At the same time, unresolved economic issues include Chinese pressure on U.S. companies in China. The U.S. wants to persuade South Korea not to agree to Chinese requests for its companies to fill any gaps resulting from the exit of U.S. companies. Other issues include the impact of the Inflation Reduction Act and the Chips and Science Act on trade and investment and protectionism in general.
The summit glossed over some issues, such as the U.S.’s request for South Korea to supply weapons to Ukraine and South Korea’s reluctance to do so. The U.S. is also pressuring South Korea to choose between America and China, a choice that South Korea is unwilling to make given its dependence on trade with China.
South Korean/Japanese rapprochement is arguably due as much to Yoon’s efforts and the two countries’ recognition that it is in their mutual self-interest, as it is to American pressure.
In focusing on the extended deterrence of North Korea, the U.S. and South Korea are only addressing part of the equation. Apart from the fact that extended deterrence will not actually deter North Korea from pursuing its missile and nuclear ambitions, the allies need to provide a pathway to dialogue with North Korea at some point. This will require shifting from a sole and futile focus on denuclearization to one that addresses a broader and more achievable slate of objectives including:
- Freezing and reducing North Korea’s nuclear stockpile;
- A halt to further missile and nuclear testing;
- A moratorium on uranium enrichment and production of plutonium; and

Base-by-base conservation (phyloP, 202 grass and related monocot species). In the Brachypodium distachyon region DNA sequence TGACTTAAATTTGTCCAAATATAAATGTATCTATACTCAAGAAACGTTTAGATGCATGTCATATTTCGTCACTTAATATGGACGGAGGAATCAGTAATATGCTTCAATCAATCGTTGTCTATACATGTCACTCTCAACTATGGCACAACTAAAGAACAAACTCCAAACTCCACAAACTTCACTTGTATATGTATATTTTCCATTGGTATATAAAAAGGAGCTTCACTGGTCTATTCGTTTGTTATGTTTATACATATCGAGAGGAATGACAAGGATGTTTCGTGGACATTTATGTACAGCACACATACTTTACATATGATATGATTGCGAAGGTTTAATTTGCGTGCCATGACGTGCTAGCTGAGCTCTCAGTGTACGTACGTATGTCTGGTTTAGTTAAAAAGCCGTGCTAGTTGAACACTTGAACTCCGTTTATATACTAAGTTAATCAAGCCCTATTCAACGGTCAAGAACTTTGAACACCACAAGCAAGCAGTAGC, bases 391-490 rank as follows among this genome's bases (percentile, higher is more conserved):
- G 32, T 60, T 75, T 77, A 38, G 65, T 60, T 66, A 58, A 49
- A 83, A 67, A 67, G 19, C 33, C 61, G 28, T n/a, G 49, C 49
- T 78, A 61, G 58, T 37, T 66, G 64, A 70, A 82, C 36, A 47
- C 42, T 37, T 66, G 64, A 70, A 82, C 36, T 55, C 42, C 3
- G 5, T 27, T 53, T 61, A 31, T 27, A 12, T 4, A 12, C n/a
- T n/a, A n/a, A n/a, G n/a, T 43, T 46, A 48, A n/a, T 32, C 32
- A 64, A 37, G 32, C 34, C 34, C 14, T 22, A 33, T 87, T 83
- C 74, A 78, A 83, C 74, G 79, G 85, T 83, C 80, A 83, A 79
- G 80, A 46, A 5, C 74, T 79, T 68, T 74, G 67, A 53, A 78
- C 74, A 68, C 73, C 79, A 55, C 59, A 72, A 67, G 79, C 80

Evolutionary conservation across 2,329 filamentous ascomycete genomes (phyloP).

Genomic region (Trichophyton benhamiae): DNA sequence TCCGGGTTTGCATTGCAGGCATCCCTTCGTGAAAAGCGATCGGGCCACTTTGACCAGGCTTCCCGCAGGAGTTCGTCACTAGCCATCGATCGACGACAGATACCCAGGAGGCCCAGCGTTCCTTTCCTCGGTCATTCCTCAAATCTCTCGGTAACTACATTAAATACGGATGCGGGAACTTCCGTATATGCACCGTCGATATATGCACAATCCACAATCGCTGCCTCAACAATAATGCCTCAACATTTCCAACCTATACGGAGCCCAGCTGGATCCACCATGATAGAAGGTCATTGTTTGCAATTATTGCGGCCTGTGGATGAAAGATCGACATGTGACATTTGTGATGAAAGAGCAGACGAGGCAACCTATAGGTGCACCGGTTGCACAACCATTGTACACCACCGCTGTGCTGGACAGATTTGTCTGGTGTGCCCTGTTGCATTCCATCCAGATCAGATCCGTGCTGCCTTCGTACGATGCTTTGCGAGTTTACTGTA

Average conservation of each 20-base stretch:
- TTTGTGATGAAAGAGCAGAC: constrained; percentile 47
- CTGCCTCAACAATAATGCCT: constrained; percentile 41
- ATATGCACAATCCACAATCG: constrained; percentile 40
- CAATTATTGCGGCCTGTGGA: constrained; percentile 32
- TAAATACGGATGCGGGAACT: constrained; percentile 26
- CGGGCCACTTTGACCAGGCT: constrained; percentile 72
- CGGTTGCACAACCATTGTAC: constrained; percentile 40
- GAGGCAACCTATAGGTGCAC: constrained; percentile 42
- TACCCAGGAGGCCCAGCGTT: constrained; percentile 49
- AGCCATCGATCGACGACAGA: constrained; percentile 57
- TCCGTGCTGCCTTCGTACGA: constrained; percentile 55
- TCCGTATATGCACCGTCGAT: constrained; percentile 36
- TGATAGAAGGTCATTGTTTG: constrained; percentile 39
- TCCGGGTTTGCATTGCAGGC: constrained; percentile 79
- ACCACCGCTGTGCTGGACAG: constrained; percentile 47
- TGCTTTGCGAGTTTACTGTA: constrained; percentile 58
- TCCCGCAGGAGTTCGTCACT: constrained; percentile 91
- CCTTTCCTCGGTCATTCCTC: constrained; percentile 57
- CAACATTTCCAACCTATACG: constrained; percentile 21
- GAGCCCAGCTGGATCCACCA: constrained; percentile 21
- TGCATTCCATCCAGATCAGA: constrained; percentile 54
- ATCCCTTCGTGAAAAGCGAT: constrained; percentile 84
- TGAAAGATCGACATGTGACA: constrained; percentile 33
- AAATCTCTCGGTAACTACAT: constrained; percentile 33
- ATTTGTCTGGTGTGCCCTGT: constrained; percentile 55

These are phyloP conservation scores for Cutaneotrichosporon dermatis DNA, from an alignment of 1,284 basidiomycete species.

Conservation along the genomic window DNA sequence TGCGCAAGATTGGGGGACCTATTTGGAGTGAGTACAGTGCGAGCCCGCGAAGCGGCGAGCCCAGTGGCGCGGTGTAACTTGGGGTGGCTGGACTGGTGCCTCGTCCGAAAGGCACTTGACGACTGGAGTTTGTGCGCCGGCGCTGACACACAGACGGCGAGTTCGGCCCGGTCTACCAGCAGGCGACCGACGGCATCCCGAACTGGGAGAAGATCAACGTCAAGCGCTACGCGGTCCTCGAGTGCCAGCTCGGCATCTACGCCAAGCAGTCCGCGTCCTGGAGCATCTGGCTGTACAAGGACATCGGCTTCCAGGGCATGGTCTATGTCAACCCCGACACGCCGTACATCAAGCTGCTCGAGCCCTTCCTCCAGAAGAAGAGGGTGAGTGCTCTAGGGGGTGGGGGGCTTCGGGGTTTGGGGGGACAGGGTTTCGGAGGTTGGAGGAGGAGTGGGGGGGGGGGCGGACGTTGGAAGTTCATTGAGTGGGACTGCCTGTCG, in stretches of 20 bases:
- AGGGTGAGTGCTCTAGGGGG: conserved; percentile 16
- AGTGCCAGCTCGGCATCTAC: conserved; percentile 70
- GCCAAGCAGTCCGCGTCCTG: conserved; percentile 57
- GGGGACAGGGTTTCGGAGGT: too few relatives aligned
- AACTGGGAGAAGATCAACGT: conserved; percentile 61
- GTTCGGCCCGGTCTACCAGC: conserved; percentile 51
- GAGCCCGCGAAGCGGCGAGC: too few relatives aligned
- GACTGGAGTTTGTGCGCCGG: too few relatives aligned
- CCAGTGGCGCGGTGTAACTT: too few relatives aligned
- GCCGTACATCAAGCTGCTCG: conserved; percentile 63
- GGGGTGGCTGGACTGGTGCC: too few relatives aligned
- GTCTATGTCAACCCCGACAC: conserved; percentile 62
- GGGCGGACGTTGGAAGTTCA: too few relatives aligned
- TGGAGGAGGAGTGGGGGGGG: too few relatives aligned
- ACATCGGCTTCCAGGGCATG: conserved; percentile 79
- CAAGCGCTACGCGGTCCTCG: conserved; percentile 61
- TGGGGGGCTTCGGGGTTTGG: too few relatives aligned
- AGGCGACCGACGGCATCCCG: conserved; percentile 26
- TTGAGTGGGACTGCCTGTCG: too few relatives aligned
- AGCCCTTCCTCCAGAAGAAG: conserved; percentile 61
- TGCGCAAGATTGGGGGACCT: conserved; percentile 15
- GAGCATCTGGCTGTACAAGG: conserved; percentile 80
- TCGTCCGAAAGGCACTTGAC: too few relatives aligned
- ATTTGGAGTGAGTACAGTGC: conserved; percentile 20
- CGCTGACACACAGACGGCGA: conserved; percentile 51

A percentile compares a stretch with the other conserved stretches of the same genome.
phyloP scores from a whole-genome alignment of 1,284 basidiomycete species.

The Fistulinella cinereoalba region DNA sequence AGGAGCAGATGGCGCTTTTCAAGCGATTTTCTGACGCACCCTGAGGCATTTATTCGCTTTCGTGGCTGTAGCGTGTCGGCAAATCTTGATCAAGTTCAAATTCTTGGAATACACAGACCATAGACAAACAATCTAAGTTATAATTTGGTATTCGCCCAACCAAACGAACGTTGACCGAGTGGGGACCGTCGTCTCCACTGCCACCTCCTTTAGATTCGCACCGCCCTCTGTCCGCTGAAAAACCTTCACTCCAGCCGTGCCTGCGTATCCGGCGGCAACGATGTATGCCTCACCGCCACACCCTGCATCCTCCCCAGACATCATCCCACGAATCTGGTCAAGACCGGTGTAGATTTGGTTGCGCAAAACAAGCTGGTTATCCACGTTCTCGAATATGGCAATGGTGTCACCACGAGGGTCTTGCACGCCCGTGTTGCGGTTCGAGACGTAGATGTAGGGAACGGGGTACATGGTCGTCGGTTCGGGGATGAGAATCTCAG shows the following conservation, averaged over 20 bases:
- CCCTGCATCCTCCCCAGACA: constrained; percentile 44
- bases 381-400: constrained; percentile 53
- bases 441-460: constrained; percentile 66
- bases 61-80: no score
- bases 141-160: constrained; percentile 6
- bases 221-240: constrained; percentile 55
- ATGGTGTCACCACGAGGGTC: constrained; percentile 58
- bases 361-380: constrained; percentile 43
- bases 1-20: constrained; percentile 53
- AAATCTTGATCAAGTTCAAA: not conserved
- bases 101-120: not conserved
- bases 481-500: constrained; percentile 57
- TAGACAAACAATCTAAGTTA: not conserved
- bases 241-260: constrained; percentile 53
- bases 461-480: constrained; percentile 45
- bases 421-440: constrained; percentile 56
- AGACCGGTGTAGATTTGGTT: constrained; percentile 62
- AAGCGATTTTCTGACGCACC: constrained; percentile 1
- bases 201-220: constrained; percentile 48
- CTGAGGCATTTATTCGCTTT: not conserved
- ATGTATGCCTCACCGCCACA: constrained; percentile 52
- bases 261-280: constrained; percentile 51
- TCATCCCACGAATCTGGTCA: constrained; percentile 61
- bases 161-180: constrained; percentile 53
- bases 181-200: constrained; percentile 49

- Conventional arms talks and arms reduction, etc. in return for lifting or substantive easing of sanctions on North Korea, and possibly other measures.
As with past provocation cycles, North Korea will emerge from this one with a stronger missile and nuclear capacity. Eventually, dialogue will be renewed. The longer it takes before this happens, the more time North Korea will have to increase its missile and nuclear arsenal.
About the Author
James Trottier is a Fellow of the Canadian Global Affairs Institute, a lawyer and a former career Canadian diplomat who directed the political/economic (diplomatic) programs at the Canadian embassies in South Korea, Thailand and the Philippines and also served at the Permanent Mission of Canada to the UN in New York. He was accredited to North Korea where he led four Canadian diplomatic delegations and to Myanmar for five years as Chargé d’affaires and political counsellor and met regularly one-on-one with opposition leader Aung San Suu Kyi while she was under house arrest and after her release. He also met regularly with other opposition leaders and the military in Myanmar. At headquarters, he had a variety of responsibilities including human rights, environmental issues, managing political relations with South Asia and with the European Union (EU) and organizing four Canada-EU summits involving three Canadian prime ministers and their EU counterparts.
He is a frequent media commentator on international affairs and is regularly invited to participate as a panellist and expert at foreign policy conferences in Canada, the United States, South Korea, Thailand and elsewhere.
Canadian Global Affairs Institute
The Canadian Global Affairs Institute focuses on the entire range of Canada’s international relations in all its forms including trade investment and international capacity building. Successor to the Canadian Defence and Foreign Affairs Institute (CDFAI, which was established in 2001), the Institute works to inform Canadians about the importance of having a respected and influential voice in those parts of the globe where Canada has significant interests due to trade and investment, origins of Canada’s population, geographic security (and especially security of North America in conjunction with the United States), social development, or the peace and freedom of allied nations. The Institute aims to demonstrate to Canadians the importance of comprehensive foreign, defence and trade policies which both express our values and represent our interests.